59 Flannery O’Connor

Flannery O’Connor (1925-1964) lived a life that, in retrospect, looks almost like one of her short stories: sudden, impactful, and lastingly powerful. Deeply Catholic, O’Connor portrayed the American South as a place full of complex characters seeking redemption in unusual and often violent ways. She once said that she had found that violence was “strangely capable of returning my characters to reality and preparing them to accept their moment of grace,” and it is this confrontation – restless faith crashing into pain and evil – that energizes O’Connor’s best works. Possessed of almost supernatural writerly gifts, O’Connor’s insight and artistry place her in the uppermost echelon of American authors. Host Jacke Wilson tells the story of O’Connor’s life, her most famous works, and his own near-connection to the author…before concluding with some troubling recent discoveries and a preview of a deeper examination of O’Connor and her place in American letters.

Show Notes: 

See the photo of the young Flannery O’Connor at the Amana Colonies at https://jackewilson.com/2014/08/08/writers-laughing-flannery-oconnor/.

Brand new! Check out our Facebook page at facebook.com/historyofliterature.

You can find more literary discussion at jackewilson.com and more episodes of the series at historyofliterature.com.

Contact the host at jackewilsonauthor@gmail.com or by leaving a voicemail at 1-361-4WILSON (1-361-494-5766).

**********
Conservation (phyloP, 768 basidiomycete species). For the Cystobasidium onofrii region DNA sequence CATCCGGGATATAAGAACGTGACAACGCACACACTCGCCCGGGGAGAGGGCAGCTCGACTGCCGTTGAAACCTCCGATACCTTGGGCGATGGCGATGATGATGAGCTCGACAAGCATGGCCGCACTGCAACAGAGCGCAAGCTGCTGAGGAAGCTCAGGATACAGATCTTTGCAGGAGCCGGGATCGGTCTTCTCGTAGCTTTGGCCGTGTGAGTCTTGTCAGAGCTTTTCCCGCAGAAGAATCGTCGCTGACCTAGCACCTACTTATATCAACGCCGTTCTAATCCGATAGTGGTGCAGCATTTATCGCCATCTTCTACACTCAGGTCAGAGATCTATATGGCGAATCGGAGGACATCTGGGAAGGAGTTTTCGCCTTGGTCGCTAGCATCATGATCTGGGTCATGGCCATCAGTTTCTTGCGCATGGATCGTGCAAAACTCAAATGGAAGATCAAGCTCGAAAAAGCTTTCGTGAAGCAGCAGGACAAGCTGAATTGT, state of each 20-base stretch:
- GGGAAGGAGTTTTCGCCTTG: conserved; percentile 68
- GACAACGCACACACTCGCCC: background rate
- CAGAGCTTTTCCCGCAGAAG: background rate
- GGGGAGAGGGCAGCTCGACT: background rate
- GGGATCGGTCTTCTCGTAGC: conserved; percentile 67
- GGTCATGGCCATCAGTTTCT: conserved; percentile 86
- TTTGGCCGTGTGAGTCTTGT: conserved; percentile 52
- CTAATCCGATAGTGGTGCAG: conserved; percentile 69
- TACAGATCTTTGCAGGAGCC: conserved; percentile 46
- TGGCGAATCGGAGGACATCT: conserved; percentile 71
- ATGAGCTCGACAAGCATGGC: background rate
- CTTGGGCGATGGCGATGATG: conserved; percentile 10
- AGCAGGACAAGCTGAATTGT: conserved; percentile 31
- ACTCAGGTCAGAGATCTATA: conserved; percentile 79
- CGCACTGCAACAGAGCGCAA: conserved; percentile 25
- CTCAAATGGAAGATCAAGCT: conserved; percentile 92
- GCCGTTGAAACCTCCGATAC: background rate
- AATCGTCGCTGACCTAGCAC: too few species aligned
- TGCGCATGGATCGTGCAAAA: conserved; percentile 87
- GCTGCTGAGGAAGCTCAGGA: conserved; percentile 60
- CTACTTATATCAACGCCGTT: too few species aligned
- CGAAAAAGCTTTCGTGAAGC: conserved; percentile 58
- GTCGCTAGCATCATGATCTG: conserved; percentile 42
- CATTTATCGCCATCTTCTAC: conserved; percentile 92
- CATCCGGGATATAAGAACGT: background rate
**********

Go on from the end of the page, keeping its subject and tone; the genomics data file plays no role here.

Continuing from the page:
Music Credits:

Handel – Entrance to the Queen of Sheba” by Advent Chamber Orchestra (From the Free Music Archive / CC by SA).

“Porch Blues” by Kevin MacLeod (incompetech.com)
Licensed under Creative Commons: By Attribution 3.0

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47 Hemingway vs Fitzgerald

Ernest Hemingway (1899-1961) and F. Scott Fitzgerald (1896-1940) were the pole stars of the Lost Generation, the collection of young American authors who came of age in the Paris and New York of the 1920s. The Hemingway-Fitzgerald relationship has been examined for decades and continues to fascinate. Why are we so drawn to these two authors? What do they represent in American literature? Who was the better author, and why?

Jacke and Mike take a look at the great Hemingway-Fitzgerald debate – and challenge themselves to find ten new things to say about these American icons.

Show Notes: 

You can find more literary discussion at jackewilson.com and more episodes of the series at historyofliterature.com.

Contact the host at jackewilsonauthor@gmail.com or by leaving a voicemail at 1-361-4WILSON (1-361-494-5766).

Music Credits:

Handel – Entrance to the Queen of Sheba” by Advent Chamber Orchestra (From the Free Music Archive / CC by SA).

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